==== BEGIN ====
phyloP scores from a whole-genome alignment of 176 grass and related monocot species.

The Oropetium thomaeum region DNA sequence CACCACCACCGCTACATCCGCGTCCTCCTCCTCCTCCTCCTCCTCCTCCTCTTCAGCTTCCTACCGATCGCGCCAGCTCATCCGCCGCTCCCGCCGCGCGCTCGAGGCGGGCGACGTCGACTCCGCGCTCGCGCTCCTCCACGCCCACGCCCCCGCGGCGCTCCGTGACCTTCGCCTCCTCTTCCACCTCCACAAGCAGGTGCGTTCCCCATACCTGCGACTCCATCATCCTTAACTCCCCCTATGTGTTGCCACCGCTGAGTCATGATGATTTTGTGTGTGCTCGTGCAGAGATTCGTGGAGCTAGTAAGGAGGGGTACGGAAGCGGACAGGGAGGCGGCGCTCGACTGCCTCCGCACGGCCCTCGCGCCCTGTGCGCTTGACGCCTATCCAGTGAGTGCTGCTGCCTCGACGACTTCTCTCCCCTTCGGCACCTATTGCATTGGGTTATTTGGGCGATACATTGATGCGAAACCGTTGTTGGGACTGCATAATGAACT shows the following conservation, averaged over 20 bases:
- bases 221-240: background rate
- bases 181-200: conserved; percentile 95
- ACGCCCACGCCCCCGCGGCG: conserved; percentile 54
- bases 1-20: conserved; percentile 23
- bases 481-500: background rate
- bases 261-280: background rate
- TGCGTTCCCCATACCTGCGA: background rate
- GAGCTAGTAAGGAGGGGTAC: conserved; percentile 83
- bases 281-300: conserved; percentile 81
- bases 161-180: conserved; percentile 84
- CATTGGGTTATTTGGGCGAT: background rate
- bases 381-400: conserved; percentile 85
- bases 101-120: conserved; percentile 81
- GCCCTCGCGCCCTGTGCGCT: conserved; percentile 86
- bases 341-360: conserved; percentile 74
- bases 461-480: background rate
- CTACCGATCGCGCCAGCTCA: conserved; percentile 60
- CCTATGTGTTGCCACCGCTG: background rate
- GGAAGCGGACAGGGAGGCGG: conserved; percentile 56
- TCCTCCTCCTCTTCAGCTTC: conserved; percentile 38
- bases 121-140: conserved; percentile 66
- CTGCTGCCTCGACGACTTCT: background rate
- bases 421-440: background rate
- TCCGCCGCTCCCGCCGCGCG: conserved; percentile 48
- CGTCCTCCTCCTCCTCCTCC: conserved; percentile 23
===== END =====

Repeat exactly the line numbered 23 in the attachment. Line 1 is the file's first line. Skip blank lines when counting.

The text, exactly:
- bases 121-140: conserved; percentile 66